New FDA chief can't come soon enough for beleaguered agency

New FDA chief can't come soon enough for beleaguered agency


WASHINGTON (AP) — Straining under a pandemic workload and battered by a string of public controversies, one of the leading agencies in the government's fight against COVID-19 is finally on the verge of getting a new commissioner.

After nearly nine months of searching, President Joe Biden says he’s close to naming his choice to lead the Food and Drug Administration, which oversees vaccines, drugs and tests. Former FDA officials and other experts say the decision cannot come soon enough for the agency's beleaguered regulators.

Thousands of FDA staffers are exhausted after racing for more than a year and a half to review products to battle the coronavirus, and the agency's reputation for rigorous, science-based regulation has been threatened by contentious disputes over COVID-19 booster shots and an unproven new Alzheimer's drug.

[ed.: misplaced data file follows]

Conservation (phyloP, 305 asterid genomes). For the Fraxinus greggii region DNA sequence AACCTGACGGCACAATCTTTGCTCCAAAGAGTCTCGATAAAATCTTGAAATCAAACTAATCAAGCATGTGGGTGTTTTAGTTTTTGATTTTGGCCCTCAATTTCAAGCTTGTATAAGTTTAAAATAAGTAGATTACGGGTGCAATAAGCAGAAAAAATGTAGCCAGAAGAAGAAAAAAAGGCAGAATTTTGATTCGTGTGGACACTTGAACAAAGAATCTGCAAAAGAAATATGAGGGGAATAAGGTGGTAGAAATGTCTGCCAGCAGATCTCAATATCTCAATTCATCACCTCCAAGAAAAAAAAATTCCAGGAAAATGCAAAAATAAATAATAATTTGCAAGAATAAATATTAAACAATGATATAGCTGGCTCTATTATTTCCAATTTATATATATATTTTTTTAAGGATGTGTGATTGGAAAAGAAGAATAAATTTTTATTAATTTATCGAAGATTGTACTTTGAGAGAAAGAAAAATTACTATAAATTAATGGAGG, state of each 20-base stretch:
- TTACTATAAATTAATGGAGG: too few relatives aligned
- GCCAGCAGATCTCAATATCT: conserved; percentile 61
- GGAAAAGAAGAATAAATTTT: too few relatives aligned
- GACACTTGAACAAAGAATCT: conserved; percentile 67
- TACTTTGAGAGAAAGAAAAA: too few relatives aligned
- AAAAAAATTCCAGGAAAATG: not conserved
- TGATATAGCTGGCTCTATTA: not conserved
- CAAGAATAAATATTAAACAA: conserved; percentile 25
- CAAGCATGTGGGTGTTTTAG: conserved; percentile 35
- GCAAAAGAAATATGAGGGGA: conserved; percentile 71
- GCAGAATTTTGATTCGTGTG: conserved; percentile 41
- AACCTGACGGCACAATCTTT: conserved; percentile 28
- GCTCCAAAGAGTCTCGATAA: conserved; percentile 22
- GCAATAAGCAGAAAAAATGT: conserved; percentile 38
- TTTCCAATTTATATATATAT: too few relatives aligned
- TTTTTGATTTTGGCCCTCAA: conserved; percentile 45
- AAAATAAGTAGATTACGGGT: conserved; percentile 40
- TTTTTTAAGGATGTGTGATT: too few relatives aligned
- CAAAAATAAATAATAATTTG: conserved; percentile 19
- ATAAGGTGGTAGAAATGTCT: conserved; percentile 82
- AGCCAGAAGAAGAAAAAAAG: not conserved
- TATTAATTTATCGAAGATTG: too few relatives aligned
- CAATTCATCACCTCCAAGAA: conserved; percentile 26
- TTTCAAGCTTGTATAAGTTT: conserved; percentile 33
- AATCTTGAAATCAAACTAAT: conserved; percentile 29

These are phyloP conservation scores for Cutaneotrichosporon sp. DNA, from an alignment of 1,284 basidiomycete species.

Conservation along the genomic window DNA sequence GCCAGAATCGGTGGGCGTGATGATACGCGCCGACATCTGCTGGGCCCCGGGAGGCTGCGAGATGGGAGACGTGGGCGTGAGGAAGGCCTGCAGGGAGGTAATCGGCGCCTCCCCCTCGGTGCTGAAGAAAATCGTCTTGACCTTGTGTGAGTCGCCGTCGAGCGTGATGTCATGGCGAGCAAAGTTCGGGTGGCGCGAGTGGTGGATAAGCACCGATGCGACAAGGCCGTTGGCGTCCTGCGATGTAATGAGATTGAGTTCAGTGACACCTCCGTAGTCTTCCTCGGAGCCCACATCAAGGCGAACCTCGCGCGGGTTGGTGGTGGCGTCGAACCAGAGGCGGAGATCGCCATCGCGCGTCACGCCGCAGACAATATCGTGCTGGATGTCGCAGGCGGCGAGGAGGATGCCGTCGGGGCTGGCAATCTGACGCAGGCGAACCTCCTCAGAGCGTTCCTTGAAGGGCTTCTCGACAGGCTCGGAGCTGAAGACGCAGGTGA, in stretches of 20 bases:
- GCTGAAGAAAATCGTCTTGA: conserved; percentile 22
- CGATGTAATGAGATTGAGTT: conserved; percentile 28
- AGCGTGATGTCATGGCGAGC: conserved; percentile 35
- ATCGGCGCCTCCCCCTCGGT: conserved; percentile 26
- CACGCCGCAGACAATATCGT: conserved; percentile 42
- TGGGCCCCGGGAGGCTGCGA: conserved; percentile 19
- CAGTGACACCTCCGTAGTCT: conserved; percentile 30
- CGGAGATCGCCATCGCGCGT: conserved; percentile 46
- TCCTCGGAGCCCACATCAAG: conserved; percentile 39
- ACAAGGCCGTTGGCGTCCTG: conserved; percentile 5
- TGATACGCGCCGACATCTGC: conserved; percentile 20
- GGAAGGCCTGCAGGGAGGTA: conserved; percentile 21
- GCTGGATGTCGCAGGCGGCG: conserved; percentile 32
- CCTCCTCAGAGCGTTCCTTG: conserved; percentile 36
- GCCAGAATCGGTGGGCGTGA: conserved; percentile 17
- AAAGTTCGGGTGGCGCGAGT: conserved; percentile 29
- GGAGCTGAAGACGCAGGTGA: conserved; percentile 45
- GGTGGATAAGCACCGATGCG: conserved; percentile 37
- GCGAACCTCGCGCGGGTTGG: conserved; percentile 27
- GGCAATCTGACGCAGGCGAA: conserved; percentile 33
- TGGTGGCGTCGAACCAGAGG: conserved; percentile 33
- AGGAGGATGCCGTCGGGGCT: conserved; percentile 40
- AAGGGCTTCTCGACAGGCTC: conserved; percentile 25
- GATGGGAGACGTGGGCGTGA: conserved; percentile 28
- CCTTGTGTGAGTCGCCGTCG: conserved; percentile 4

“The FDA is under a cloud like we’ve never seen before,” said Lawrence Gostin, a public health specialist at Georgetown University. “The choice of a commissioner is going to be absolutely essential for a vibrant future for the agency.”

The pressure comes as the FDA faces more coronavirus-related decisions that are likely to affect tens of millions of Americans and determine how the nation fares against future waves of infection.

In the coming weeks, the agency will decide on the scope of booster shots for adults who received the Moderna and Johnson & Johnson vaccines. Regulators will also rule on whether Pfizer's vaccine is safe and effective for children as young as 5.

That comes atop other high-stakes decisions, including whether to ban e-cigarettes from vaping giant Juul and other manufacturers due to their risks to teens.

The FDA role was expected to be one of Biden’s first nominations earlier this year, given the urgency of the...

Full Article